Follow the scope and sequence math path
Math teachers have a lot of ground to cover. From building solid foundations in kindergarten to growing and cementing skills in upper grades, a complete math program needs a clear path to follow. Scope and sequence provide an overview. The scope includes the skills and content for each class level over a period of time. The sequence refers to the particular order of teaching. Teachers have the complete pathway for mathematical knowledge and understanding when paired with the standards.
According to Dr. Heather Van Otterloo, Ed.D., “The roadmap provided by a well-developed scope and sequence ensures that all teachers across grade levels are able to work together to help students get to their destination effectively.”
Are scope and sequence the same as standards?
While scope and sequence and standards work together as a roadmap for effective math instruction, they are not the same. Scope and sequence outline the big ideas for each grade along with the continuum for learning. Standards, on the other hand, are broad learning goals. They define what students should understand and be able to do as they move down the math path. Think of standards as the outcomes of a course of study. They provide measurable learning goals.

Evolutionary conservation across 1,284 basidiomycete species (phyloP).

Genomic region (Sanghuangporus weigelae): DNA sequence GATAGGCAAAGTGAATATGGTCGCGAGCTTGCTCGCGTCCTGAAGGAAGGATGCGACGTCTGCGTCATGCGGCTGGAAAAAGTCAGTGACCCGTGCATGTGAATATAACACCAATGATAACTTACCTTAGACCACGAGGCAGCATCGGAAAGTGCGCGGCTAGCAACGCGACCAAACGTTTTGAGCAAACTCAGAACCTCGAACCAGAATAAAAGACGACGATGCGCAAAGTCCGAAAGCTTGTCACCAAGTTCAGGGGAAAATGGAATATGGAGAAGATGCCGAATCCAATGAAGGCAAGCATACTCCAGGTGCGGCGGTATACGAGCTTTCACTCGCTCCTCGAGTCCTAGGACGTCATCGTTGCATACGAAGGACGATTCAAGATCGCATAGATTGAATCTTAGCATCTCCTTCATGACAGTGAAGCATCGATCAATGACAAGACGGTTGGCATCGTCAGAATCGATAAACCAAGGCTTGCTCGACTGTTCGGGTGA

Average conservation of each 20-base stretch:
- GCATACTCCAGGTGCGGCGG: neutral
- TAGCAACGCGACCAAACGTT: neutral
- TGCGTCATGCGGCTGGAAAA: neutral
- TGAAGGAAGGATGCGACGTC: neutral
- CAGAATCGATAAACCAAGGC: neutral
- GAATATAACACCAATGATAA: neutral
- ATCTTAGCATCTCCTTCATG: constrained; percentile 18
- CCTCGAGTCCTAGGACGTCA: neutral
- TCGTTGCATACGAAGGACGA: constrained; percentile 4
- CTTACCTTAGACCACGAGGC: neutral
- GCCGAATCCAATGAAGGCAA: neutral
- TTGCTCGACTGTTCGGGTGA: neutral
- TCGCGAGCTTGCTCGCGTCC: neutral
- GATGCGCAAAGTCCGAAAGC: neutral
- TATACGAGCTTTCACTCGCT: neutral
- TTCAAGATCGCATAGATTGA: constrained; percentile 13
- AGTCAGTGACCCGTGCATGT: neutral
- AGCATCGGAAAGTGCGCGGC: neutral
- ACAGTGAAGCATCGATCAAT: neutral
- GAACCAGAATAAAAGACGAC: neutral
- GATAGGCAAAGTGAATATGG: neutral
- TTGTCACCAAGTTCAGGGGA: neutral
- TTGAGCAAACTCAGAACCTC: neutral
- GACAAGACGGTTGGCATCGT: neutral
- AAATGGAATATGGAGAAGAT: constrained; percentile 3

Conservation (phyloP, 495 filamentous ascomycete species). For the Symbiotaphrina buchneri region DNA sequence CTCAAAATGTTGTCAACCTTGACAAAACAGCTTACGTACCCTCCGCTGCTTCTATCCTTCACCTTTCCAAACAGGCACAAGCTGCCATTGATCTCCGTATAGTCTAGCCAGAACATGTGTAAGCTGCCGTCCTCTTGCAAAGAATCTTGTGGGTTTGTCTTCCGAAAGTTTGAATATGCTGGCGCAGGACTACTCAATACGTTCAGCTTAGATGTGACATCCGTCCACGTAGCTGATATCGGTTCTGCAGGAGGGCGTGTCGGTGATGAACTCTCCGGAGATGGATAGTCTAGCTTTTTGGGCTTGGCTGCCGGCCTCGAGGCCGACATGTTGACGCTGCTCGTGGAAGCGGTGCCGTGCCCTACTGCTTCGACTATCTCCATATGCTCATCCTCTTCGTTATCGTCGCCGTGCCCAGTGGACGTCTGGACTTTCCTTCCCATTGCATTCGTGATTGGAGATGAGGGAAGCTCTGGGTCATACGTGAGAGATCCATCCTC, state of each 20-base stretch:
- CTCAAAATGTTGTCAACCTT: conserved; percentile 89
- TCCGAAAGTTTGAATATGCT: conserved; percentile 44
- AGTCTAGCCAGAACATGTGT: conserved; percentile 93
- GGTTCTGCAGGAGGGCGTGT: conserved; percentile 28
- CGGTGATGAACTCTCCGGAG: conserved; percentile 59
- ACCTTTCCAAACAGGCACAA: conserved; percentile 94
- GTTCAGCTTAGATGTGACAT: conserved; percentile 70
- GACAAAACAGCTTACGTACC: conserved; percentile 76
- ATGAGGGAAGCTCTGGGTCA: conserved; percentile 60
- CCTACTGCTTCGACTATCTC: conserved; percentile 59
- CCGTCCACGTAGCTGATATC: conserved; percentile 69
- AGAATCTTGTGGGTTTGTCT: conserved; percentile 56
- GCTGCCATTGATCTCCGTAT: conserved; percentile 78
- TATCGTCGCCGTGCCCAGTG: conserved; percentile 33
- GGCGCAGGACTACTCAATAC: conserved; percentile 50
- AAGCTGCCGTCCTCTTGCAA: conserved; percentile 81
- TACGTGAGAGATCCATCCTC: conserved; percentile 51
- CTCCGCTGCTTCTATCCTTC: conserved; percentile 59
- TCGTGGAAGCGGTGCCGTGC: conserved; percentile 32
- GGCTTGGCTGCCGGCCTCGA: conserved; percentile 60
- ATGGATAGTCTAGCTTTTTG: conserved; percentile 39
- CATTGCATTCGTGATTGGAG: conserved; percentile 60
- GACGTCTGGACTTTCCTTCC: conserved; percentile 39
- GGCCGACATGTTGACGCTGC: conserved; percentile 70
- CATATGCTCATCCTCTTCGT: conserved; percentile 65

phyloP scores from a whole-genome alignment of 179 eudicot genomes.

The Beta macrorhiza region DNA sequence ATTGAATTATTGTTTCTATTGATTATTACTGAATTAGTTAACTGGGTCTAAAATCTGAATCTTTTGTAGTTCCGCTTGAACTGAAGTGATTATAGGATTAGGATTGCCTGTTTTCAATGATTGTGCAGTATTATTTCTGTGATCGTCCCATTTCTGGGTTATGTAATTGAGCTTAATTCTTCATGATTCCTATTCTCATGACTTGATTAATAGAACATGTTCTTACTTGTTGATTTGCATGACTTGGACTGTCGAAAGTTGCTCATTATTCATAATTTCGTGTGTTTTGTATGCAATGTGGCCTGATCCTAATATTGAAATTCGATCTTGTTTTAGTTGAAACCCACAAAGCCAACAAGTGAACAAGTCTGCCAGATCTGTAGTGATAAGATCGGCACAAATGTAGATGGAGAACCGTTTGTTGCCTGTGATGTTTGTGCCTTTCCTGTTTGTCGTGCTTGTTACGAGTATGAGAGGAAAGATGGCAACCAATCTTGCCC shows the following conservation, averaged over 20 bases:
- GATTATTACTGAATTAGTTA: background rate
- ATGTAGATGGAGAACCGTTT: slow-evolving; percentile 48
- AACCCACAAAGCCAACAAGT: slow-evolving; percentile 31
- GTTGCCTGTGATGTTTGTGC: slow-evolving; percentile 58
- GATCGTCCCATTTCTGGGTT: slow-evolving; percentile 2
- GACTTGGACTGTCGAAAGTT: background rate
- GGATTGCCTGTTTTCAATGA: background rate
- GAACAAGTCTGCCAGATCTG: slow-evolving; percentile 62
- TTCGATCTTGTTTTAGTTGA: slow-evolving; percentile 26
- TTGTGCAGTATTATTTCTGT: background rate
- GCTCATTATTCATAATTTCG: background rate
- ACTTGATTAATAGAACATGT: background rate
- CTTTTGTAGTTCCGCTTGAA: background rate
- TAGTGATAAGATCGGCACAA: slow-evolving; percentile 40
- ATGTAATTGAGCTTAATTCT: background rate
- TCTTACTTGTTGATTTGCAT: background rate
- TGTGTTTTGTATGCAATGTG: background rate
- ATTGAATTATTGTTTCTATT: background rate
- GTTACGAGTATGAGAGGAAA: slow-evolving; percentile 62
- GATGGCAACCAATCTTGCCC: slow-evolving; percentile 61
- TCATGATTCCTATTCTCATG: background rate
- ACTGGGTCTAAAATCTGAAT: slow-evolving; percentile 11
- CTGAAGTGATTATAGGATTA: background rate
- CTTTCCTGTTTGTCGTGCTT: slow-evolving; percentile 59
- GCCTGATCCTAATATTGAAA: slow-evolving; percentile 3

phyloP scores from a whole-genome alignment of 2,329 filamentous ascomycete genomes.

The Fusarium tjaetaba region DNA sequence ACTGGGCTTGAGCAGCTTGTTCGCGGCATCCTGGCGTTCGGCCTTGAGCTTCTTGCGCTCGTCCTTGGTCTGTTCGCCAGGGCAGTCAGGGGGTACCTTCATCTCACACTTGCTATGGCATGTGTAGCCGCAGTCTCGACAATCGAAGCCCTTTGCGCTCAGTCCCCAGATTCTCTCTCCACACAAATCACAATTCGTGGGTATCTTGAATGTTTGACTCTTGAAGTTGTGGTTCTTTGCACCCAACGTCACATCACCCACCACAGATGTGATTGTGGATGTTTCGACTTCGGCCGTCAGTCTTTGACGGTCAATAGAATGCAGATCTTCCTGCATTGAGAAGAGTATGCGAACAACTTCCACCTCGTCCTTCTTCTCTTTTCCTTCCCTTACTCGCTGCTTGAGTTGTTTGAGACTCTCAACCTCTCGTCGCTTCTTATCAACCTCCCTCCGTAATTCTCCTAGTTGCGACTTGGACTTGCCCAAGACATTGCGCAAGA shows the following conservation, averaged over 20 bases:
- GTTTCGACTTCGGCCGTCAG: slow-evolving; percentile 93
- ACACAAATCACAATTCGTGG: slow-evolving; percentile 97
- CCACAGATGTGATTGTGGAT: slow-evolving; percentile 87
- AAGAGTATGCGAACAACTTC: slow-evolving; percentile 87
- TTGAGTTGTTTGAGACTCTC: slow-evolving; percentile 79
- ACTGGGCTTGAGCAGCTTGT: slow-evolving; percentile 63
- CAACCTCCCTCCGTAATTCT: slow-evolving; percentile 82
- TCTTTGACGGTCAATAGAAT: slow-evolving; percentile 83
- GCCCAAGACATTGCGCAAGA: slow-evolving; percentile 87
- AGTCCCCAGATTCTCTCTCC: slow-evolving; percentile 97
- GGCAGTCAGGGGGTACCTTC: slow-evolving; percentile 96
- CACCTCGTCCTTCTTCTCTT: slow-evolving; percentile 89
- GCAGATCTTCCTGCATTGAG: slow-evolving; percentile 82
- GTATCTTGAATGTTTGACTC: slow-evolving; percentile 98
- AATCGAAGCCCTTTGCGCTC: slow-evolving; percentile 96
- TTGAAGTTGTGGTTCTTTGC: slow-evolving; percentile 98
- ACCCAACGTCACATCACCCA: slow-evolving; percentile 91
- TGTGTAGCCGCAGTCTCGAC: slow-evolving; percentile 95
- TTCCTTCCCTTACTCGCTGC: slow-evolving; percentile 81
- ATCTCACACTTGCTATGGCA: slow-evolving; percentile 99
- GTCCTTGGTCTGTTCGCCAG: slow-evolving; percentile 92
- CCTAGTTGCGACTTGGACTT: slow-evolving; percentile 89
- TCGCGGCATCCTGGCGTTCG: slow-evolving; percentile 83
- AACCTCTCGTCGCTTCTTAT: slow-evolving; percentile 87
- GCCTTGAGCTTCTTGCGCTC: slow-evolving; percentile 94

Scope and sequence can vary between districts because teachers plan a progressive order for content and skills to master by the end of the school year. Standards are typically created by national or regional associations for particular subjects or by state boards of education or state education departments. Both guide instruction for developing content area knowledge and critical-thinking skills needed success after graduation.
What’s the big deal?
Teachers don’t just wing it when it comes to lesson plans. They follow the National Council of Teachers of Mathematics for a clearly defined instructional map to bring challenging and focused learning to students. Founded in 1920, NCTM is the world's most extensive mathematics education organization. Because scope and sequence combined with standards are essential, NCTM provides a complete framework for math instruction.
The map for implementation in math includes two types of standards: Content Standards and Process Standards.
Content Standards deliver specific expectations by grade levels, including PreK-2, Grades 3-5, Grades 6-8, and Grades 9-12.
There are five Process Standards to consider when delivering math instruction recognized by NCTM:
Scope and sequence mark the path with mathematical standards for instruction that is well planned and grade-level appropriate from kindergarten to graduation.
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